A study released this month by one federal agency may supply critics of another's Chesapeake Bay cleanup plan with more ammunition.
Among the findings of the United States Geological Survey study, "Sediment Sources and Transport in the Chesapeake Bay Watershed," is that forested areas account for 2 percent of sediment entering waterways in the Chesapeake Bay Watershed.
According to the Environmental Protection Agency's latest model, forest accounts for more than 15 percent of the sediment degrading the bay — 7.5 times as much.
The EPA's model is guiding mandated reductions of phosphorous, nitrogen and sediment among bay watershed states, a cleanup strategy that could cost Virginia more than $15 billion dollars to implement, according to a State Senate Finance Committee report released last November.
My sense is that the less important forest sources are to the Bay, the more important other sources, including storm water and agriculture are likely to be relatively more important. However, agricultural representative have leaped onto the opportunity to attack EPA's model as flawed (again). And since that model is expected to cost them a great deal of money, they have a point that the EPA owes it to them to do the best possible job of getting it right..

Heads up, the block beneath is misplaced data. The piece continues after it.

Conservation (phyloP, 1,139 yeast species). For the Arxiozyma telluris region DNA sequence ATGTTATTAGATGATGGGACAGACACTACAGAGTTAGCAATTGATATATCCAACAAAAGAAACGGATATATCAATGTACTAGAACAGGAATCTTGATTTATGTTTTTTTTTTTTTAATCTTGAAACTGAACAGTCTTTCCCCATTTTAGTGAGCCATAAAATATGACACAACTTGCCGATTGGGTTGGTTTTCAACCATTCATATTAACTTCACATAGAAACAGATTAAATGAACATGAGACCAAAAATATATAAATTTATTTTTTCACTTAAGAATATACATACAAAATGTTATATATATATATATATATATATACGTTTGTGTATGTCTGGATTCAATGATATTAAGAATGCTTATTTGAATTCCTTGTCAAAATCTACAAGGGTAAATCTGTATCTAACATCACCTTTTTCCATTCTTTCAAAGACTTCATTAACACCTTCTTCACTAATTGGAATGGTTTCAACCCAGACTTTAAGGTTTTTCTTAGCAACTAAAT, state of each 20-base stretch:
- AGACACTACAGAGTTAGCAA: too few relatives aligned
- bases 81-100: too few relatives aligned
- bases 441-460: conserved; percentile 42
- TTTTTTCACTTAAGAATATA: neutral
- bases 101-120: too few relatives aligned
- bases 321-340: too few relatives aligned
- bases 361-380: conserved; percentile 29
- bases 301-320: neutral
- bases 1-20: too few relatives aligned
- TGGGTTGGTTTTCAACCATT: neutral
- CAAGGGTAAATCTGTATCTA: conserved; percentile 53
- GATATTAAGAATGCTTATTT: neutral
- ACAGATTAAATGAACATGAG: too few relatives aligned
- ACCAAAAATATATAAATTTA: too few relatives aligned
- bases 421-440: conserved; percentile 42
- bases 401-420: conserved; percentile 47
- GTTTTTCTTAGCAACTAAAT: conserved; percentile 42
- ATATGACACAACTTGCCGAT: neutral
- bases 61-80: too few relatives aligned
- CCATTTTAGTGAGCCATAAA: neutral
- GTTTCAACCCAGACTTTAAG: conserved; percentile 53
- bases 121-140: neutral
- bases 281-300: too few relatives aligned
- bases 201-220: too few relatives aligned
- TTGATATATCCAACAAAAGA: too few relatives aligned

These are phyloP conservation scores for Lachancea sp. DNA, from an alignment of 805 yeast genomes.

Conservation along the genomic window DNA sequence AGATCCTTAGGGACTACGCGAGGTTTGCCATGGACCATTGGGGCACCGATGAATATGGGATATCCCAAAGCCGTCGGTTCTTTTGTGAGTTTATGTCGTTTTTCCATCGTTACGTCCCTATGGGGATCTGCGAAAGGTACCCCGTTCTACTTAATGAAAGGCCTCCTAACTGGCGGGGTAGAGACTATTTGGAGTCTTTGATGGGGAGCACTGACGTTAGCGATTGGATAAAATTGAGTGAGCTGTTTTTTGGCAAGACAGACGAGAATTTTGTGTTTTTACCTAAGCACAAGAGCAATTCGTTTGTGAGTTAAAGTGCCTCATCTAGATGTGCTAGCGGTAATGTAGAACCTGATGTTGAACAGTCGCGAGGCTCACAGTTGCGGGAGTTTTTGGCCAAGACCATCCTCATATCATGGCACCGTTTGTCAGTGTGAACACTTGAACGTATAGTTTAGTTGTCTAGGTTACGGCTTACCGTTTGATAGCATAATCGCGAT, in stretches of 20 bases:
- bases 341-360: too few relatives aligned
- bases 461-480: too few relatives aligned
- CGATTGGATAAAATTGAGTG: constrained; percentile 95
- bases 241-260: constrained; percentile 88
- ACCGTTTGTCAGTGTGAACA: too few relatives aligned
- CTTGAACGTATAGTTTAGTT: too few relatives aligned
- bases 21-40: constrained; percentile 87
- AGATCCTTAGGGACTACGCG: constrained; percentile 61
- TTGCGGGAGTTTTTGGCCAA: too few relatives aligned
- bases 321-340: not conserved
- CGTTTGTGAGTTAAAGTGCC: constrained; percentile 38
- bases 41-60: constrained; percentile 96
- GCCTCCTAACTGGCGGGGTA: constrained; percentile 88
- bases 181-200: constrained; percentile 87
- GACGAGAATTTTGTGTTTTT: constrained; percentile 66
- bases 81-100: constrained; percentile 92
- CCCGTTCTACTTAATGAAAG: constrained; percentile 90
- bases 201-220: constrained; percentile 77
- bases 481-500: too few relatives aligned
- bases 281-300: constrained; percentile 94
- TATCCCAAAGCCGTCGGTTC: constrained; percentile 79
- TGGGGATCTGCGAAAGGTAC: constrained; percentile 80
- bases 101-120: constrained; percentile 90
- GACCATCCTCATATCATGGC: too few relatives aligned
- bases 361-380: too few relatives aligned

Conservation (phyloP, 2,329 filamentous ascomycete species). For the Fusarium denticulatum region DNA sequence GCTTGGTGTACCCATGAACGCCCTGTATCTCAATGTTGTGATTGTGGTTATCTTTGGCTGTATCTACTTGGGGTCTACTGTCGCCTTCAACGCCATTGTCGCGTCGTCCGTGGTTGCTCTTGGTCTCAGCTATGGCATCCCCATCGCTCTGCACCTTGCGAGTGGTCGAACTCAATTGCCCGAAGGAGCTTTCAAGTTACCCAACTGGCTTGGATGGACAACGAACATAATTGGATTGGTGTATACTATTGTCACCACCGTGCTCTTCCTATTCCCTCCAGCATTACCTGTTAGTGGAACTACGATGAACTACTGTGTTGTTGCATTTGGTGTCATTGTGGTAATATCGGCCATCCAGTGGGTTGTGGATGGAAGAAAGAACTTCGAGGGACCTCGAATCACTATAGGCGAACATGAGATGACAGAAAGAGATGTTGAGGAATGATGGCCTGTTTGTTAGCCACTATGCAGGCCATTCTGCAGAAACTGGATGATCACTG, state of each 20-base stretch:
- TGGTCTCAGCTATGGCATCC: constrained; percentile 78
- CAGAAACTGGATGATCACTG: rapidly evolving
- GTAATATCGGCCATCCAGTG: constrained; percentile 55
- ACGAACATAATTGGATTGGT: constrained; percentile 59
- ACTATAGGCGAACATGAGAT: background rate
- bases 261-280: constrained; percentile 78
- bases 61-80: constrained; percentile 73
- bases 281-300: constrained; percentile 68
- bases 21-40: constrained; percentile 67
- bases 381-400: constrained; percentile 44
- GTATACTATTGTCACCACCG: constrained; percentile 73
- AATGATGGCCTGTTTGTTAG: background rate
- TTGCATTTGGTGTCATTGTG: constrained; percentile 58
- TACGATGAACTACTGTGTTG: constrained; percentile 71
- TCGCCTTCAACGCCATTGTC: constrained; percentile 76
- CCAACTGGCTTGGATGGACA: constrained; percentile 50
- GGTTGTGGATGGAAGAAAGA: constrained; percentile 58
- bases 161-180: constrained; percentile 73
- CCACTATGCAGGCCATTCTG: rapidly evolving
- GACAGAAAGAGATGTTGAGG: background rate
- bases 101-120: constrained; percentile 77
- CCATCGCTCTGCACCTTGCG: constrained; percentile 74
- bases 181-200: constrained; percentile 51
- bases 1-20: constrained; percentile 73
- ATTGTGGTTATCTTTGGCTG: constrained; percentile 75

But discrepancies in the model and questions about how the data is collected have undermined support for the plan among some groups and led the American Farm Bureau filing a federal lawsuit to halt implementation of the plan until questions about the model are resolved.Remember the "Laws of Models": 1) All models are wrong, the only question is by how much and in what direction. 2) The direction the model errors is likely determined by the beliefs of the model's authors. With this simple guidance in mind one can guess that EPA's model errors in a direction designed to get the management action they desired before the model was written. USGS? I'm not sure they have management action in mind, and I suspect they have less skin in the game.
"I'm not convinced that the bay model is accurate or even close to accurate," said Virginia Department of Forestry Assistant Director of Forest Management for Water Quality Matt Poirot. "There's a lot of assuming that's being done, and right or wrong, it's going to take years to get the model close to being right."
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